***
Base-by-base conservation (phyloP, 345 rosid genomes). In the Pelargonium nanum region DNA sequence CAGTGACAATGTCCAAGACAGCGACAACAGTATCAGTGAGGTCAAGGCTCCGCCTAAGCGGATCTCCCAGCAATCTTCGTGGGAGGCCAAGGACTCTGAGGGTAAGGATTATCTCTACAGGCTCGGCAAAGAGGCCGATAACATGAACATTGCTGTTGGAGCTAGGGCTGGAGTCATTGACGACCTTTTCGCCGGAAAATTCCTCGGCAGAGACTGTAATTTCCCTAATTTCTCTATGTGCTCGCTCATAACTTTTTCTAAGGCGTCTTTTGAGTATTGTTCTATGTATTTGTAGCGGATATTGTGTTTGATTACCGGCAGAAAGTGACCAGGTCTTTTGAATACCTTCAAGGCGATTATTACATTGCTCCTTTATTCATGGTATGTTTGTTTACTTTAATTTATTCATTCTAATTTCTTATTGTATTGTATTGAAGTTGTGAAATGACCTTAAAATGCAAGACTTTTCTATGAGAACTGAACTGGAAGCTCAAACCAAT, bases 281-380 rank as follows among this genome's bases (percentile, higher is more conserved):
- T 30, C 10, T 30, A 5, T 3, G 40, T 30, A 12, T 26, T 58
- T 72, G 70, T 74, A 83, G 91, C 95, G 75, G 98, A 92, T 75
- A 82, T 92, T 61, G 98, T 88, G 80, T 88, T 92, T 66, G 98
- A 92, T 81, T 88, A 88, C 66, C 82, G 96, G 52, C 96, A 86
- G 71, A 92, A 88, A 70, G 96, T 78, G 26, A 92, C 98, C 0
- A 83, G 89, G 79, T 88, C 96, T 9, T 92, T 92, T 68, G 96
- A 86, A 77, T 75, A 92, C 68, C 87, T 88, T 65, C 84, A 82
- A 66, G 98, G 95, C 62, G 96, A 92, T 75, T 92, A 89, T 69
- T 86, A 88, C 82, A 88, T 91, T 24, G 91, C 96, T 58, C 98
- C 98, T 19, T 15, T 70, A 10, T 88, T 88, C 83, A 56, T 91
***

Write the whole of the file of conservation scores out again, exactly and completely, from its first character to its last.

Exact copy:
Base-by-base conservation (phyloP, 345 rosid genomes). In the Pelargonium nanum region DNA sequence CAGTGACAATGTCCAAGACAGCGACAACAGTATCAGTGAGGTCAAGGCTCCGCCTAAGCGGATCTCCCAGCAATCTTCGTGGGAGGCCAAGGACTCTGAGGGTAAGGATTATCTCTACAGGCTCGGCAAAGAGGCCGATAACATGAACATTGCTGTTGGAGCTAGGGCTGGAGTCATTGACGACCTTTTCGCCGGAAAATTCCTCGGCAGAGACTGTAATTTCCCTAATTTCTCTATGTGCTCGCTCATAACTTTTTCTAAGGCGTCTTTTGAGTATTGTTCTATGTATTTGTAGCGGATATTGTGTTTGATTACCGGCAGAAAGTGACCAGGTCTTTTGAATACCTTCAAGGCGATTATTACATTGCTCCTTTATTCATGGTATGTTTGTTTACTTTAATTTATTCATTCTAATTTCTTATTGTATTGTATTGAAGTTGTGAAATGACCTTAAAATGCAAGACTTTTCTATGAGAACTGAACTGGAAGCTCAAACCAAT, bases 281-380 rank as follows among this genome's bases (percentile, higher is more conserved):
- T 30, C 10, T 30, A 5, T 3, G 40, T 30, A 12, T 26, T 58
- T 72, G 70, T 74, A 83, G 91, C 95, G 75, G 98, A 92, T 75
- A 82, T 92, T 61, G 98, T 88, G 80, T 88, T 92, T 66, G 98
- A 92, T 81, T 88, A 88, C 66, C 82, G 96, G 52, C 96, A 86
- G 71, A 92, A 88, A 70, G 96, T 78, G 26, A 92, C 98, C 0
- A 83, G 89, G 79, T 88, C 96, T 9, T 92, T 92, T 68, G 96
- A 86, A 77, T 75, A 92, C 68, C 87, T 88, T 65, C 84, A 82
- A 66, G 98, G 95, C 62, G 96, A 92, T 75, T 92, A 89, T 69
- T 86, A 88, C 82, A 88, T 91, T 24, G 91, C 96, T 58, C 98
- C 98, T 19, T 15, T 70, A 10, T 88, T 88, C 83, A 56, T 91